Lucious lettuce, sweet strawberries, crunchy carrots. For some of Waco’s inhabitants, such fresh produce is readily available at the neighborhood H.E.B. However, for those that live in “food deserts,” these goods are not always so easy to come by.
McLennan County’s Veggie Van was first created in January 2015 by World Hunger Relief, Inc. (WHRI) to bring “affordable and nutritious” food to an area where these items would otherwise be difficult to come by. In January 2016, Dr. Kelly Ylitalo, assistant professor of epidemiology, partnered with Matt Hess, executive director of WHRI, to assess the impact of Van and survey its customers.
“A large proportion of Waco residents live in food deserts, and the Veggie Van focuses on these areas,” Ylitalo said. “We developed the survey together and I obtained a small grant through Baylor’s University Research Committee to fund a small incentive for people who participated in the survey.”
Students in Ylitalo’s epidemiology class have the opportunity to conduct the survey at one of the Veggie Van’s 11 stops during the week. According to a Baylor: Hope Abounds blog post, customers that participate in the survey receive a $5 voucher for their next purchase from the Van.
Ylitalo said that the survey takes approximately 10 minutes to complete and examines such details as the customer’s background, household, eating habits, Van usage and any suggestions for the Van.
Apart from the survey, Hess said that Baylor students have assisted WHRI with the Veggie Van in other ways as well, such as providing research from the School of Social Work in developing the van.
“Their have been many individuals that have informed the development of and helped resource the Veggie Van,” Hess said. “Funding from the Philanthropy Lab has helped us develop a commercial kitchen which will provide value added products and recently has given funds to make some upgrades identified as needs after two years of experience. Of course, there are also hundreds of Baylor Students who volunteer in many different ways.”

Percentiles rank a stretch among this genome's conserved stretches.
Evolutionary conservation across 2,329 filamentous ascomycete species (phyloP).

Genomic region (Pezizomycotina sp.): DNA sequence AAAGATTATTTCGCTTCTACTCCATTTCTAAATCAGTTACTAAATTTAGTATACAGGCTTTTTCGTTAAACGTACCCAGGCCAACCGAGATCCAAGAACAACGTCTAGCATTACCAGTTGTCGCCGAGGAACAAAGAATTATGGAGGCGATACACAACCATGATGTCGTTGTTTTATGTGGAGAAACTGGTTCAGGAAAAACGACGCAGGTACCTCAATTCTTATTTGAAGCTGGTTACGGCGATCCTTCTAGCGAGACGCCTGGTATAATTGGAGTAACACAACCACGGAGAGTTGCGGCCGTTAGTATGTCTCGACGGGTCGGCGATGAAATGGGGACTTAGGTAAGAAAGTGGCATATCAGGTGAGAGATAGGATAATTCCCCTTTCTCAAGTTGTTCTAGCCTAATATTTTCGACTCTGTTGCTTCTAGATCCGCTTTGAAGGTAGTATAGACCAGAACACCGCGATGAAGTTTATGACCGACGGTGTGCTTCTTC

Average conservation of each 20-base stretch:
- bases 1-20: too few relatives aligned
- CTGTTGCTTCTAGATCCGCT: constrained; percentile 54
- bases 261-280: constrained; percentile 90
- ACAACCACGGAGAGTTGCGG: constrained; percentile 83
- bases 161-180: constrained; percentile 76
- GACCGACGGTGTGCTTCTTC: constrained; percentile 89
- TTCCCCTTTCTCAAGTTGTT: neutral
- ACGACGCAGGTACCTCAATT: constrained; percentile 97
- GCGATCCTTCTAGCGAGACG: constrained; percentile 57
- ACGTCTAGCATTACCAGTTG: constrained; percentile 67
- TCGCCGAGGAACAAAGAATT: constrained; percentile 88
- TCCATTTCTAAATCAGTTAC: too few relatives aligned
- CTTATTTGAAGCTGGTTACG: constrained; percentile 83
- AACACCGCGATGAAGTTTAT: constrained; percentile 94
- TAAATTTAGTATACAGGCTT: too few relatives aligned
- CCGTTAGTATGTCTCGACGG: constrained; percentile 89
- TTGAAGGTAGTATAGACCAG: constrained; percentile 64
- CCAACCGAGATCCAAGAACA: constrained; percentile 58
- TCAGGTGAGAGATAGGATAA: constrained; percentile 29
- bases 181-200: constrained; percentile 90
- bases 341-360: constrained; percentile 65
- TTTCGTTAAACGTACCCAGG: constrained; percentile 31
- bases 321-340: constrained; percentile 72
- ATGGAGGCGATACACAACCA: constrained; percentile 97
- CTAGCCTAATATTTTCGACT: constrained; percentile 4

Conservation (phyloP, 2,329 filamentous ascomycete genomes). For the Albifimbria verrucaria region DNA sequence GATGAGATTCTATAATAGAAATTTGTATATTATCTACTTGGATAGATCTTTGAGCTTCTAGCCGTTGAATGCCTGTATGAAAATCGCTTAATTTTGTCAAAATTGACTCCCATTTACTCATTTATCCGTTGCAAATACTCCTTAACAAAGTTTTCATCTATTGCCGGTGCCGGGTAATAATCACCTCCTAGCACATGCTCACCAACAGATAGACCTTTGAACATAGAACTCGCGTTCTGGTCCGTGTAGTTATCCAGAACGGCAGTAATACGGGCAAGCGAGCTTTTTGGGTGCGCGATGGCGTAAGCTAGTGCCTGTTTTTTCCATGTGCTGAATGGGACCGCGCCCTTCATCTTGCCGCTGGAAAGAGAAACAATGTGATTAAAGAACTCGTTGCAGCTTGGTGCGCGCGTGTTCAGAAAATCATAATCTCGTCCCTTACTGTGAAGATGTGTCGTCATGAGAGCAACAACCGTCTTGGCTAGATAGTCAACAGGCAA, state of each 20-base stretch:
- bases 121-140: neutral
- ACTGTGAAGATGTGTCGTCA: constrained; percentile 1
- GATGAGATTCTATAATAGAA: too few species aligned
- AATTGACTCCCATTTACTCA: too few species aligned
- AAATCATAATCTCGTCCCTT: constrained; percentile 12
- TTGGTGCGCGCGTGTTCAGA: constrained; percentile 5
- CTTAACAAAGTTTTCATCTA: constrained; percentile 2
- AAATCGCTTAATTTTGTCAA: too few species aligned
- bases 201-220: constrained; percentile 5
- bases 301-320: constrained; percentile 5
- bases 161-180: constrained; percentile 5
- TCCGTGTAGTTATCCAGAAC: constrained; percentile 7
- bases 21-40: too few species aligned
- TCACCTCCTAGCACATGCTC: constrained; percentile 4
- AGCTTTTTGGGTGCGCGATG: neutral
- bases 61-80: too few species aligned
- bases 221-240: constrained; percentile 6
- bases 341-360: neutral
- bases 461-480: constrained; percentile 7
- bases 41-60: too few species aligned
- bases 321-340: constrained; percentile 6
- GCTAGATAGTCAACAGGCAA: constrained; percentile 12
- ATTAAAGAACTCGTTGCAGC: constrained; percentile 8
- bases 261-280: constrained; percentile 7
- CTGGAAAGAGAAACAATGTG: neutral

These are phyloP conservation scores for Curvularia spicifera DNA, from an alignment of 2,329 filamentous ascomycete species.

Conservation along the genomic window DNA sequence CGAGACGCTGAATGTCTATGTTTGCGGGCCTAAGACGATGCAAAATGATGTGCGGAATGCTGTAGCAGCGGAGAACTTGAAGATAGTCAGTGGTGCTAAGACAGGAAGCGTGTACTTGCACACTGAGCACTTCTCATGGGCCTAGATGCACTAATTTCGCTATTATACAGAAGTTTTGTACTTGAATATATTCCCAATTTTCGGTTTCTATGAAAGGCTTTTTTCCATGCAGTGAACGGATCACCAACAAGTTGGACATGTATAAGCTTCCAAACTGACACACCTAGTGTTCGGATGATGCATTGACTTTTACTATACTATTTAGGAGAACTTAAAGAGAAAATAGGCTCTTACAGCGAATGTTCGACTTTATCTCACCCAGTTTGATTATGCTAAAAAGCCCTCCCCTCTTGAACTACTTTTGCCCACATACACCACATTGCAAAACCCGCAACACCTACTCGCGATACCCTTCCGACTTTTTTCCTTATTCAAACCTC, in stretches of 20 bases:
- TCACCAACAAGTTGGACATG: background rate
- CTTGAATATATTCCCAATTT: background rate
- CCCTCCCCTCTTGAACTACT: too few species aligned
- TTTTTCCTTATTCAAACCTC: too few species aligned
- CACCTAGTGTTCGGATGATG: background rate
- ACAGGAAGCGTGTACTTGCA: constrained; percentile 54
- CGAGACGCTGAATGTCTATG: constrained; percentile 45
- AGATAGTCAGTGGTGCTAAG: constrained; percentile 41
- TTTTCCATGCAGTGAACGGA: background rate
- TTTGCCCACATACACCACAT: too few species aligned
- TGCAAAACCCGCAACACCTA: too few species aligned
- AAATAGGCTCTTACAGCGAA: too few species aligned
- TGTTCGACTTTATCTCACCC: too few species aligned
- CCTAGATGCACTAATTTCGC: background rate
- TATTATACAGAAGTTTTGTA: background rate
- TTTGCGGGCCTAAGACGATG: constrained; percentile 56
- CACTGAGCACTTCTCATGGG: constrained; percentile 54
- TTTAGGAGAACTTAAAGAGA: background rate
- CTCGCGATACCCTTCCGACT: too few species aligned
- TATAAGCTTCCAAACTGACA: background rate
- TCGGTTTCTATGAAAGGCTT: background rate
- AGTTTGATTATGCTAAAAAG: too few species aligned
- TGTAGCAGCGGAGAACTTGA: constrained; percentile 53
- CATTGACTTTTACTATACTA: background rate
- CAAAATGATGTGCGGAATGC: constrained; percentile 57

While Baylor students have been pursuing the opportunity to assist WHRI, participating in the survey process during class gives students practice with real-world examples of statistics.
“This survey gives some hands-on experience with data collection,” Ylitalo said. “I often tell students that ‘research is messy,’ and what I mean by this is that doing research with people takes a lot of time, energy, planning and it never goes as well as you think it will go because there are always unforeseen challenges.”
Along with students being able to utilize and study firsthand results, Ylitalo believes that the Veggie Van offers students a chance to break out of the “Baylor Bubble” and dive into what the people of Waco have to offer.
“Sometimes students spend a lot of time on Baylor’s campus, and this is an opportunity for them to interact with other Waco residents as well,” Ylitalo said. “I love living in Waco because we have a very diverse community … there are people thriving and there are people with food insecurity, and I hope this project is a way for students to experience our beautiful community.”
Apart from the survey, Hess said that Baylor students have assisted WHRI with the Veggie Van in other ways as well, such as providing research from the School of Social Work in developing the Van.
“Their have been many individuals and entities that have informed the development of and helped resource the Veggie Van,” Hess said. Funding from the Philanthropy Lab has helped us develop a commercial kitchen with will provide value added products and recently has given funds to make some upgrades identified as needs after two years of experience. Of course there are also hundreds of Baylor Students who volunteer in many different ways.”
The Van travels throughout McLennan County on Mondays, Wednesdays and Thursdays and its schedule can be found here.